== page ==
The Theatreguide.London Review
Rebecca Lenkiewicz' new play is set in the slowly-gentrifying East End of London, where some young artists have taken over an abandoned space for a gallery.
They've contracted with a somewhat mythic older artist to give some workshops, and one of his old mistresses has come to see him. There's also a younger woman, loosely connected with the others, mourning the recent suicide of her lover.
Not much happens in the course of the play. The various characters cross paths, some - not necessarily the most predictable - end up in bed together, some secrets are revealed, and everyone's lives are jolted forward just a bit.
It's the sort of play that I hated at the interval, because I was getting impatient for something to happen, but that drew me under its spell in the second half as I realised that character, and not plot, was what it was all about.
Someone says, near the end of the play, that trying is not quite as good as accomplishing, but it still is not a bad way to spend one's life. And the play is about the small ways that these characters try - try to reach out, try to express what they feel, try to connect with each other, try to make it through the night.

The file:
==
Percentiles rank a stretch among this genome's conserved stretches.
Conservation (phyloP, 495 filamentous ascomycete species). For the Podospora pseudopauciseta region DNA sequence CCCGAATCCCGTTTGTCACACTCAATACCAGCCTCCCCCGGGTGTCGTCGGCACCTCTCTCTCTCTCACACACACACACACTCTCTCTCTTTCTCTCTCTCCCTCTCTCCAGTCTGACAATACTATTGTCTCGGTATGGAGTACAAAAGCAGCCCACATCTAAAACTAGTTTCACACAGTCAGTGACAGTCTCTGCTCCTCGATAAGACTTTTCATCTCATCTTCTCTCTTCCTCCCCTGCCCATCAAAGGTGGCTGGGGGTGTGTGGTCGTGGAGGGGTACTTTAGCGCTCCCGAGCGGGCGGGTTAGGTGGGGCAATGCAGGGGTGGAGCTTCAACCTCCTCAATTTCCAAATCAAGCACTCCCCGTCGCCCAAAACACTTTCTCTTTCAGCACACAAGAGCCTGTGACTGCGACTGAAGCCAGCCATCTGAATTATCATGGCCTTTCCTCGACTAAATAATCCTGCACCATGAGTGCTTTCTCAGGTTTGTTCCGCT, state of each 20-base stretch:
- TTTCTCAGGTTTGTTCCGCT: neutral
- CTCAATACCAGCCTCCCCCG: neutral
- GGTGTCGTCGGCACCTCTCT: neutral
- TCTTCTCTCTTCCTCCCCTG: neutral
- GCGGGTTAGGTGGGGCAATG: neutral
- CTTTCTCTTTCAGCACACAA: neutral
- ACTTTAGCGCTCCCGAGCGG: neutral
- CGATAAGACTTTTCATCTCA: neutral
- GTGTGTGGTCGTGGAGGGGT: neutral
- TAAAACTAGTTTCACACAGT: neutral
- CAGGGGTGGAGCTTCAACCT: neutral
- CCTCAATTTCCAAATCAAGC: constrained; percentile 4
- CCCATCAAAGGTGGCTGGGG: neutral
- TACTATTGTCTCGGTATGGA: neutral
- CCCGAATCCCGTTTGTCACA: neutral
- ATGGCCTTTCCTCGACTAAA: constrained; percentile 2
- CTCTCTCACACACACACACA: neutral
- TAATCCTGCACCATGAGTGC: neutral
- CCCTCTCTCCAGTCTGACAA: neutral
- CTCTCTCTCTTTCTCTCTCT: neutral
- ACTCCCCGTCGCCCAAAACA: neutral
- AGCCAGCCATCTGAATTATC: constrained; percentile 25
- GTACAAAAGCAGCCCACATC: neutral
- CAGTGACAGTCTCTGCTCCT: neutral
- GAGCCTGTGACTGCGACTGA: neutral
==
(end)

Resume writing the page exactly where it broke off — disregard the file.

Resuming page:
And such is the power of the writing and of Sean Mathias' direction that, perhaps a little too slowly, you do come to care about these people and to be happy for their small steps forward.
And that is quite an accomplishment when you realise that most of the characters begin very close to stereotypes and cliches - the callow youths, the randy old boozer, the wise and maternal woman, and so on.
It must be admitted that not all in the cast manage to develop their characters beyond this level, but a lot of the play's emotional power comes from those who do.
Particular praise to Francesca Annis as the ex-mistress, instinctively and unobtrusively tending to both the older man and the younger ones; and also to Leigh Lawson for letting us catch just the barest glimpses that there might be something still alive in the burnt-out old satyr, and to Lee Ingleby for capturing the mix of silliness and sweetness in the most innocent of the younger guys.
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Review - Shoreditch Madonna - Soho 2005